[cairo] 1.10 release schedule

Chris Wilson chris at chris-wilson.co.uk
Tue Jan 12 03:05:12 PST 2010

On Mon, 11 Jan 2010 17:32:40 -0500, Behdad Esfahbod <behdad at behdad.org> wrote:
> Thanks Benjamin for bringing this up.  Can we have words from Carl, Chris, and
> Joonas?  Chris in particular, what are you doing in your branch?!!!

The original reason for wip/compositor is that by rewriting cairo-image we
can speed up glyphs by over 3x along with a moderate boost on other paths
(the overhead is shifted to pixman, and performance is improved by using
Søren's experimental flags branch.) Following the same path, it is also
beneficial if the fallbacks from other backends do not mandate the method
used by cairo-image (e.g. cairo-xlib forces the use of traps even though
they are much slower in the majority of cases) so the backends are taught
to fallback at the highest level. [Basically the current low-level
compositor in surface fallback is not ideally suited for any backend, and
we can improve our performance by designing compositors explicitly for a
particular backend (in particular for -gl, -drm where we can design the
architecture from the hardware up). The low-level compositor was written
to interface with RENDER and that limitation has proven to be the
bottleneck. When the dust settles, we improve RENDER (unless of course
OpenGL has won by that point).]

Along the way I plugged in a new -xcb that on a few cairo-traces is 3x
faster than -xlib [on gm45] (generally it performs similarly, not
surprising that for the majority of cases we are dominated by text, which
is stupendously slow on gm45, and those code paths are nearly identical
between -xcb and -xlib). That comes with a xlib-xcb interface so that we
can continue to use cairo-xlib on top of cairo-xcb. I also added hardware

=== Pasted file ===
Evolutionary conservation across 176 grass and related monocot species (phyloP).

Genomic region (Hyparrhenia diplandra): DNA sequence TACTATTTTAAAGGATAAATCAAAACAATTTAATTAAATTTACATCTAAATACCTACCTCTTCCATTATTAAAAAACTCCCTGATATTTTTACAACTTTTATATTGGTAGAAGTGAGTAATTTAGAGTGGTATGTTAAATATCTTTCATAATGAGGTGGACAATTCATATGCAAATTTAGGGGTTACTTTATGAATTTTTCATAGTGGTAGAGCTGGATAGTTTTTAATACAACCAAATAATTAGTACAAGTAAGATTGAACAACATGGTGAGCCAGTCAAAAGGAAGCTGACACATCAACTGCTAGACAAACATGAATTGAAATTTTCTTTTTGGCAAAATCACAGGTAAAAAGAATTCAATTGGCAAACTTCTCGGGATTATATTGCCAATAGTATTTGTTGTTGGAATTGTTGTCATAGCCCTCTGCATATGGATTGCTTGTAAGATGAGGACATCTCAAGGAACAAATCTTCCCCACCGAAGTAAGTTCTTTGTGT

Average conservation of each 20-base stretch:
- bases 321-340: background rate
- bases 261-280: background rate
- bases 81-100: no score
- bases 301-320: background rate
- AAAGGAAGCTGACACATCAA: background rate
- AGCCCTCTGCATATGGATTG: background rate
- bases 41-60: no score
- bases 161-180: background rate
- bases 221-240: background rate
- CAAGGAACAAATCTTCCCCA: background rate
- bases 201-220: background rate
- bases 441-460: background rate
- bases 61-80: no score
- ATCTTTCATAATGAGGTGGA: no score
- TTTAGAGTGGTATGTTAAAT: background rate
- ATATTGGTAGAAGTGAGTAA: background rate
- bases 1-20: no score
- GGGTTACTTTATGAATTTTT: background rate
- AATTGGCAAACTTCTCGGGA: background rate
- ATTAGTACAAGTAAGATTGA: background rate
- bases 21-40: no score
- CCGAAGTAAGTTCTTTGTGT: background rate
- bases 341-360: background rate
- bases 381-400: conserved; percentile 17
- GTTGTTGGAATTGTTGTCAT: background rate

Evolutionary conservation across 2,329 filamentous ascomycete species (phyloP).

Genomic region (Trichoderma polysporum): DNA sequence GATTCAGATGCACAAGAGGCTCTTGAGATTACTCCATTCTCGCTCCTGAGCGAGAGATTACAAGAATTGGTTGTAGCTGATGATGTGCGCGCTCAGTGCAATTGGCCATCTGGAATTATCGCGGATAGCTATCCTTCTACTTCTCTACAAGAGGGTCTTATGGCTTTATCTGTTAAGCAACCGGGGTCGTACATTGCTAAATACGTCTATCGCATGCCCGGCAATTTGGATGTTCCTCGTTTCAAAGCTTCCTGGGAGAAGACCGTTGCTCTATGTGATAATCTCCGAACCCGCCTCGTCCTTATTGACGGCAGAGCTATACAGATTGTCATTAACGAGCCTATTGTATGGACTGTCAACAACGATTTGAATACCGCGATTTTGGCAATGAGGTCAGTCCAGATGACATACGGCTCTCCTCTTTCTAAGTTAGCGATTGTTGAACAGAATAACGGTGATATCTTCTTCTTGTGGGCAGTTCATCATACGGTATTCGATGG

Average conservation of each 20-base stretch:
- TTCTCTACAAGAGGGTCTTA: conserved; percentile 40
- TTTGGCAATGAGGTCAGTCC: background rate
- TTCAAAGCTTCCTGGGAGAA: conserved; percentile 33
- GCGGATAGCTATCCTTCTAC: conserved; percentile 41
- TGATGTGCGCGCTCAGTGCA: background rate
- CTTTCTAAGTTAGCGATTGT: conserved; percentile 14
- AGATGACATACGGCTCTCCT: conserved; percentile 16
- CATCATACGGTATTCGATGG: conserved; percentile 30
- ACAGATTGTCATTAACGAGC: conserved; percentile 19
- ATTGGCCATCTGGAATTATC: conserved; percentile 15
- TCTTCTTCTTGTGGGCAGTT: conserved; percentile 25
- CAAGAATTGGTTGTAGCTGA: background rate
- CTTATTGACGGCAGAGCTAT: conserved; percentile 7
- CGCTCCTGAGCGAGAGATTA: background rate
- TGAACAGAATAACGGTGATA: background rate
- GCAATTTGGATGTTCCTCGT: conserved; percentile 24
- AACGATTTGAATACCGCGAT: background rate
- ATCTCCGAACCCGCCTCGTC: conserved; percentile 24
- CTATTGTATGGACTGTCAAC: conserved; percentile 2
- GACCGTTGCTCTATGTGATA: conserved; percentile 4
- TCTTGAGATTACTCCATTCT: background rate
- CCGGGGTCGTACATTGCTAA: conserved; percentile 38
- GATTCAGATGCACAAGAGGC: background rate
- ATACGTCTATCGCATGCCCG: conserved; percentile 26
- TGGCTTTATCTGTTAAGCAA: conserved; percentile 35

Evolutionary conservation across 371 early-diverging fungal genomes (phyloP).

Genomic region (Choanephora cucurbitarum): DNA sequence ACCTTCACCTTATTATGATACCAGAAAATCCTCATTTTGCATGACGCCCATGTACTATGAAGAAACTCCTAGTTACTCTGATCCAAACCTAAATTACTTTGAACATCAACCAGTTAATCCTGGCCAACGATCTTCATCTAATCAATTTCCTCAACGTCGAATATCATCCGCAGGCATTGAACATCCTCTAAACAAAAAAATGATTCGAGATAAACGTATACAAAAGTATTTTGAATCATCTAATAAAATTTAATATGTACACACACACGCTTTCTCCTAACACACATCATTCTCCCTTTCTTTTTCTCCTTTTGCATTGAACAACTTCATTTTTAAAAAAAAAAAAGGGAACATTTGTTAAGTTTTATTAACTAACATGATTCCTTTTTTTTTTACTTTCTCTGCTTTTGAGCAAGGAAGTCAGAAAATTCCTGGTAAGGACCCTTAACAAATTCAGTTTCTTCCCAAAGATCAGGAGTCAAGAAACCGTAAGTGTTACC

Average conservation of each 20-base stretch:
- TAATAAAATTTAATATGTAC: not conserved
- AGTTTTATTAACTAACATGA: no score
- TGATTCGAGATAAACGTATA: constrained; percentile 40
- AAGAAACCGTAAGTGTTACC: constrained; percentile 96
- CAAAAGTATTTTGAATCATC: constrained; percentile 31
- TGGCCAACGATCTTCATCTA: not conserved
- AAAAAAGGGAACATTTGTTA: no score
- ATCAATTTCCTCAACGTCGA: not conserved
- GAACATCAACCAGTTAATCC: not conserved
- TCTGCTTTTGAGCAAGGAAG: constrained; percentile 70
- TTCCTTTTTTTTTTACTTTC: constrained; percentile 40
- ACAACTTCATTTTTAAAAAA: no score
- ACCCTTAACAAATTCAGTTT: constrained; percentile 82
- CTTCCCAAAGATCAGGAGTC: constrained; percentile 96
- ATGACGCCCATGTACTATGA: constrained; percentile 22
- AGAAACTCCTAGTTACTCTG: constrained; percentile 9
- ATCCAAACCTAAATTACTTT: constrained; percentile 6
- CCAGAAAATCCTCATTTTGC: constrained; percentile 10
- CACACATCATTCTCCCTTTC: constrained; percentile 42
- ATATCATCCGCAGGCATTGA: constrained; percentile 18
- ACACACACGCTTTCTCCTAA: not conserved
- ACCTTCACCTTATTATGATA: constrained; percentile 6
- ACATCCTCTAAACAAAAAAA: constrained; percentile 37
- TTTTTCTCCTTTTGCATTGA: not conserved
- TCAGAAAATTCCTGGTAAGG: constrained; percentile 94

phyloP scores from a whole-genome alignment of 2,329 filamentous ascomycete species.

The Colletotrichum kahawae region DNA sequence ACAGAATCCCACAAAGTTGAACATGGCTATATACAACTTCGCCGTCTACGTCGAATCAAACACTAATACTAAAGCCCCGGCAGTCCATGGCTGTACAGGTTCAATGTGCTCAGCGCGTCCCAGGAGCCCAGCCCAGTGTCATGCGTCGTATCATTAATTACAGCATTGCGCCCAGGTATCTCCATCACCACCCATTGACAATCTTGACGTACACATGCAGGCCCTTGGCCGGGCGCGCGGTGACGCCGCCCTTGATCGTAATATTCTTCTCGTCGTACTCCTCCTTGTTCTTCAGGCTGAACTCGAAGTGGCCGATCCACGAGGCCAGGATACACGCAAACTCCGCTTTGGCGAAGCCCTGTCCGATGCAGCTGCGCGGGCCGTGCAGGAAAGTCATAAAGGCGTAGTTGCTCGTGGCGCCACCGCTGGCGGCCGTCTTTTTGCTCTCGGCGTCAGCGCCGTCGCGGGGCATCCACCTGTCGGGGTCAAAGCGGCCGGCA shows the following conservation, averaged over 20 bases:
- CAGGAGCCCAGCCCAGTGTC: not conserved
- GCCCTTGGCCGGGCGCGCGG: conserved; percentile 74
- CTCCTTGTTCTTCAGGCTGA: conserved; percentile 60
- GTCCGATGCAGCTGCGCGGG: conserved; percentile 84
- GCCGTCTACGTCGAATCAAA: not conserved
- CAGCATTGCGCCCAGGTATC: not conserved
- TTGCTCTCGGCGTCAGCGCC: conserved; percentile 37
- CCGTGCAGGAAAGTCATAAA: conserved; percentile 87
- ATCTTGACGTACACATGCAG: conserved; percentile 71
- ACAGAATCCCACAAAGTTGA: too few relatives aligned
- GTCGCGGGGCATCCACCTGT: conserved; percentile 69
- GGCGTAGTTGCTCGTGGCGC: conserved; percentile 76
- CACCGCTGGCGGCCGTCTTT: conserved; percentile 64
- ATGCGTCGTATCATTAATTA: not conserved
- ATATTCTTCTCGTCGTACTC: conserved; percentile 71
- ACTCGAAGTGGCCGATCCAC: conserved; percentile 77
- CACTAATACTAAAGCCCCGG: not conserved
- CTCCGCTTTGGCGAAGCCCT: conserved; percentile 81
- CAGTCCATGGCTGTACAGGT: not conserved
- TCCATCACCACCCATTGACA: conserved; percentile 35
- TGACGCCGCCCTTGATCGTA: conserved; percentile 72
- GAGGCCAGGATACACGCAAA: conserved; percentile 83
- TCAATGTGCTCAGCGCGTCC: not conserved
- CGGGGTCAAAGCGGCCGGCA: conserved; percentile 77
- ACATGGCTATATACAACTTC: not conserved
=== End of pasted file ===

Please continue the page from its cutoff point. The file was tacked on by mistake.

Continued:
support for drm-i915 and drm-i965 (with a lot of help from Kristian), two
wonderful backends that are many times faster than -image, an order of
magnitude faster than -xlib. (This is the reason why the merge is so
massive, I'm adding 30k+ lines of new code. The changes to the compositor
interfaces is the reason why it is so invasive and complex.)

It also contains subsurfaces for restricting drawing to part of the target
and for using part of the source as the pattern. Subsurface patterns
require explicit handling by the backends in order to realise them
properly, again dependent, but not critically, upon the compositor
shake-up. These have been in demand from gtk+-csw and Mozilla for quite
some time.

It also contains the final bit of support required for zero-copy
snapshots. The current snapshotting code always performs the (single) copy
upfront, here we add a new internal proxy surface in order to avoid that
copy unless the unmodified surface is about to disappear.

In particular, it contains one of the key goals for cairo-1.10,
cairo_device_t. Exposing the implicit device so that multi-threaded
applications that modify cairo surfaces in parallel with cairo can serial
those operations correctly. And ensuring that the backends live up to MT
guarantees stated in our documentation.

And the usual assortment of bugfixes that depend on the infrastructure

Chris Wilson, Intel Open Source Technology Centre

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